Lightsource Renewable Energy has completed the development of three different solar parks across the country. The largest of the new parks, located in Cambridgeshire, boasts a capacity of 5MW. The other two parks are located in Devon and are rated at 2.5MW and 3.5MW.      

In order to develop the solar projects, Lightsource worked closely with Solarcentury’s engineering and project management teams, as well as partnering with Eaton’s Electrical Sector. The power management giant supplied and installed complete balance of system (BoS) solutions for each of the solar parks.  

In addition, Eaton designed, supplied and installed eight custom-built substations to facilitate grid connection. In order to minimise the time and cost of installation, Eaton constructed and tested each substation onsite.  

The electricity generated from the park is fed into Eaton DC junction boxes and multiple SolarMax TS-SV 330kW inverters. From there the inverters feed Eaton’s Memform low-voltage switchboards. The substations also incorporate 280V to 11kV transformers and Eaton Xiria 11kV ring main units with integral G59 protection. The inclusion of these units allows the vacuum switching technology to minimise both maintenance requirements and the environmental impact of the equipment during manufacture and at end-of-life disposal – a key element when seeking planning permission.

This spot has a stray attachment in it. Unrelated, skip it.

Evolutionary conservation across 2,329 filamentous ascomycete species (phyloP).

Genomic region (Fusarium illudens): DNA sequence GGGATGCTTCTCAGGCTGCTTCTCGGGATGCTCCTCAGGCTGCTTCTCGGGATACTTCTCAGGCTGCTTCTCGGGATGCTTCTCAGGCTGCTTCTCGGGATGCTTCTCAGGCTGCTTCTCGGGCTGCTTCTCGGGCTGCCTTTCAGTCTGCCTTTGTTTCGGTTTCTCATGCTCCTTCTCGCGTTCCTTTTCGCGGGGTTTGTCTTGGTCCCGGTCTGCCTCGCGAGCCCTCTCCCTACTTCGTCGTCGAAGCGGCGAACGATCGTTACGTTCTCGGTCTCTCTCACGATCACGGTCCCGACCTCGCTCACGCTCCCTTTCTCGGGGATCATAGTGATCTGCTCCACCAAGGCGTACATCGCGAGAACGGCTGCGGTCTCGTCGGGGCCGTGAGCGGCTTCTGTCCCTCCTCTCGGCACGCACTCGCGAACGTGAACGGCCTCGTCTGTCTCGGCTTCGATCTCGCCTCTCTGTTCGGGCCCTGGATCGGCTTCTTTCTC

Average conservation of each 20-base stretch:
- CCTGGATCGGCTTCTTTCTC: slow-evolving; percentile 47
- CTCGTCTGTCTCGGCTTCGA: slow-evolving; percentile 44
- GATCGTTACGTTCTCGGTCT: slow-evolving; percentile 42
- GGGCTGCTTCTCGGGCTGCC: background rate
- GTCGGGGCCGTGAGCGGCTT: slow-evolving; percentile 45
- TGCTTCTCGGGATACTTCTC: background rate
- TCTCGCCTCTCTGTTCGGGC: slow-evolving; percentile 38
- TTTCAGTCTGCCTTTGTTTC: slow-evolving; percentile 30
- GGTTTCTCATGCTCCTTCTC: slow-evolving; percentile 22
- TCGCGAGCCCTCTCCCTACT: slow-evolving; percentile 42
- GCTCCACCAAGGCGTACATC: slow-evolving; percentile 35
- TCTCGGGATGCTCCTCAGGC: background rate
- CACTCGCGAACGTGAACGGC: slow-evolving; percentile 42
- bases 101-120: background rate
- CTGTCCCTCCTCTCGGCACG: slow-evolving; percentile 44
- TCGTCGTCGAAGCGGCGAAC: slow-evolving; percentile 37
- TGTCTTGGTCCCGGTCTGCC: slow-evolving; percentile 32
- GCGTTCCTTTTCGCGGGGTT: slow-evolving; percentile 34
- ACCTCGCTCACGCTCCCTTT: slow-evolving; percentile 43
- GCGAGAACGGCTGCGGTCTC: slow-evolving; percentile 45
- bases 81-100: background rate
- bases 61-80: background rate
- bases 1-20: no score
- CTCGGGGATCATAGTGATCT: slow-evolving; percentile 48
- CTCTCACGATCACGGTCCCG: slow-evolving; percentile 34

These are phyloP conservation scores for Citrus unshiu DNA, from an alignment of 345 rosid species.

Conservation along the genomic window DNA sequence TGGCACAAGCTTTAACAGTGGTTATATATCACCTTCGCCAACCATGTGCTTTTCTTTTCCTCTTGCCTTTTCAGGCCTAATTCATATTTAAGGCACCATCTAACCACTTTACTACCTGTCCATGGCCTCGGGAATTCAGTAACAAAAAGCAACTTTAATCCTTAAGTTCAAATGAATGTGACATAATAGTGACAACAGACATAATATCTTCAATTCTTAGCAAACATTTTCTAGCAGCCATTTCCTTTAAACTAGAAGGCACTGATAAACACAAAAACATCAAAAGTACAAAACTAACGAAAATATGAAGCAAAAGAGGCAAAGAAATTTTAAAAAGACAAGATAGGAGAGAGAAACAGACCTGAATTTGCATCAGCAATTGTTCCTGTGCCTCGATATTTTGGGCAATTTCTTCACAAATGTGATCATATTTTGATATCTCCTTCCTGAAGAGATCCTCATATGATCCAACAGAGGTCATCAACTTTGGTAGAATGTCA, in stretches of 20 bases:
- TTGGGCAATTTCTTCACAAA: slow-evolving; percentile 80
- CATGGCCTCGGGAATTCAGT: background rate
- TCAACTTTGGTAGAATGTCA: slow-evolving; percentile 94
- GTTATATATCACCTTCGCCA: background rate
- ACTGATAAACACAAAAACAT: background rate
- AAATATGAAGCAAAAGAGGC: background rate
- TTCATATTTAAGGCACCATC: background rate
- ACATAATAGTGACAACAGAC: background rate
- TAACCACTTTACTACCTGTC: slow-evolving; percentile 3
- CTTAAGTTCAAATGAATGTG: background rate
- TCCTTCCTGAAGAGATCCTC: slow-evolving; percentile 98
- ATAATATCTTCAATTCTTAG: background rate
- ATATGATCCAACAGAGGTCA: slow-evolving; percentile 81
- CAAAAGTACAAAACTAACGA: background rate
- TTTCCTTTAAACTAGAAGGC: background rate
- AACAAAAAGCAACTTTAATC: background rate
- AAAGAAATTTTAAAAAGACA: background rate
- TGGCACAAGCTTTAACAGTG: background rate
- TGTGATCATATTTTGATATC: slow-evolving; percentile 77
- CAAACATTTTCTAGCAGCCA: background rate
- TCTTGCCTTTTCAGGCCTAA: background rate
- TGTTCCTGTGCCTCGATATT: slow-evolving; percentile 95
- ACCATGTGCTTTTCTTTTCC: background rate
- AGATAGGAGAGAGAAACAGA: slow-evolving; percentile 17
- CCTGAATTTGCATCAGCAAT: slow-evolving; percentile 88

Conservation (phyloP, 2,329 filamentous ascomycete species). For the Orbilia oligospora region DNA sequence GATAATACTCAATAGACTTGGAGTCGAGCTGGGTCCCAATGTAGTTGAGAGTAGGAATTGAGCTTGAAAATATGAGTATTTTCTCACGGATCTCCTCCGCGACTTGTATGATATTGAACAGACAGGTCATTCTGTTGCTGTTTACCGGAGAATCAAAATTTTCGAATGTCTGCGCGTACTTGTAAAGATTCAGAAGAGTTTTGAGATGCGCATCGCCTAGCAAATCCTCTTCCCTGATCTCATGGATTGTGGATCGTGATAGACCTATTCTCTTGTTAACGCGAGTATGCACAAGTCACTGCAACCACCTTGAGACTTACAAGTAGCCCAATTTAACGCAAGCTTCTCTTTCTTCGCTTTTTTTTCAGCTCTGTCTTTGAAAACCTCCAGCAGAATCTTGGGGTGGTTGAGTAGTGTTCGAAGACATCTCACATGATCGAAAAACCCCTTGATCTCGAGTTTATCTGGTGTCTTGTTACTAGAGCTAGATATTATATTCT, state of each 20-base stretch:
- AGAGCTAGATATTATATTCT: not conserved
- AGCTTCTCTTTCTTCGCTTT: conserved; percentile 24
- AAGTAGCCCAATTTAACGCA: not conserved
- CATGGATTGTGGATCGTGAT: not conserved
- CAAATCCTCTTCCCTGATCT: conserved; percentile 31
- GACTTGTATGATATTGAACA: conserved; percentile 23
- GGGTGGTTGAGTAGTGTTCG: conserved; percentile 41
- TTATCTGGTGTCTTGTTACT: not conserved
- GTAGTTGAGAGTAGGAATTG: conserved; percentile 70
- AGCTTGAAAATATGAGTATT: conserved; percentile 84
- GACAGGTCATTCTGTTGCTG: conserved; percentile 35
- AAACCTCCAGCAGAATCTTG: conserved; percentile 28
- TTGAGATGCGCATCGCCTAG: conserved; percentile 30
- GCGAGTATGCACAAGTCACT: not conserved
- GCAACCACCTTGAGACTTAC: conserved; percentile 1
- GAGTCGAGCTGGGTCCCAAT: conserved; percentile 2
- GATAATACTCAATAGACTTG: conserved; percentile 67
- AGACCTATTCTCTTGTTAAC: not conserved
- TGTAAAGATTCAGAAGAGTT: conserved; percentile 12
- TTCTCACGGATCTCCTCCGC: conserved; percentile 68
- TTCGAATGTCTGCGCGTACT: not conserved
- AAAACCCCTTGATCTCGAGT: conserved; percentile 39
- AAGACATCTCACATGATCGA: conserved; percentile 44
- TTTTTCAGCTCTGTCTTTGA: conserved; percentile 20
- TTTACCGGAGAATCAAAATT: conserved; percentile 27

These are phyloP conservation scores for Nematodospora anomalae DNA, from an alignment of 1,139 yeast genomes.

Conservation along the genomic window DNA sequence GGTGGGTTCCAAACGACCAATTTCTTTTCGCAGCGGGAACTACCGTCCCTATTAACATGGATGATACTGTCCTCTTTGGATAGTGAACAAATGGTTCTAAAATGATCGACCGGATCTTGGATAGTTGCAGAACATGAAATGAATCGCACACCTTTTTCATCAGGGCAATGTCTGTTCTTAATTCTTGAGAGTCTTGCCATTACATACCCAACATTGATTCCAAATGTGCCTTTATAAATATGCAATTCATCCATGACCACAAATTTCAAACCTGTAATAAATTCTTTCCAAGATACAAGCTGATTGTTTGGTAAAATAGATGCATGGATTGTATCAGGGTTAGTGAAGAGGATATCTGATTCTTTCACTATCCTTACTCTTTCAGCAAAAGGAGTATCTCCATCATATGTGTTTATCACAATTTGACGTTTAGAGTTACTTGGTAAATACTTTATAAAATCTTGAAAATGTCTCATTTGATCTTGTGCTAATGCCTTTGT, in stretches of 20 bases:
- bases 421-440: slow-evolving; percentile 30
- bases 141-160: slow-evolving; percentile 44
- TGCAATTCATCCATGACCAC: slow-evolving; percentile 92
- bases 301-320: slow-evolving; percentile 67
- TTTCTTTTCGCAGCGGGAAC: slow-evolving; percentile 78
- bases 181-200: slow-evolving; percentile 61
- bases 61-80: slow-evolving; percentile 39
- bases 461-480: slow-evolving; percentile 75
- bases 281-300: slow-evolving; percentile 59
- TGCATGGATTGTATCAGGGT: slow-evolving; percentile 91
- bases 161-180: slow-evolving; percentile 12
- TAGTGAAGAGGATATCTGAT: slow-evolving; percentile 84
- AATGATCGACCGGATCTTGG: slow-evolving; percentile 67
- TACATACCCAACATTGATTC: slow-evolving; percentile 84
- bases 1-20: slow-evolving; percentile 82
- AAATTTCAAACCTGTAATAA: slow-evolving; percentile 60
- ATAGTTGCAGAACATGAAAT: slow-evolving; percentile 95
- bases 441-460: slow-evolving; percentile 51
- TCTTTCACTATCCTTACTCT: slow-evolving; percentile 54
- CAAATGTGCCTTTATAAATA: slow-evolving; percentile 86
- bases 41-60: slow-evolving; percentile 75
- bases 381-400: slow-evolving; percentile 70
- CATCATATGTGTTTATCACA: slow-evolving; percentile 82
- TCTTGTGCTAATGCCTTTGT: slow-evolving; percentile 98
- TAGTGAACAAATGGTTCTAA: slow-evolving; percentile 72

All three projects were subject to significant time constraints, as the companies rushed to beat the latest round of cuts to the feed-in tariff under the degression model. Despite the challenging deadlines, the three solar parks were registered and connected to the grid just in time.

Large-scale solar developments have experienced something of a renaissance in the UK thanks to the rapid cost-reduction the solar industry has accomplished over the last 18 months. The Department of Energy and Climate Change (DECC) recently announced at Solar Power UK 2012 that it was scrapping plans to force all solar developers to use the feed-in tariff scheme for all installations <5MW. The move was hailed by the clean-tech community as the Renewable Obligation scheme has a significantly larger budget than the feed-in tariff scheme. However, the proposed RO subsidy rate for solar is due to be slashed from 2ROCs to 1.5ROCs in April next year.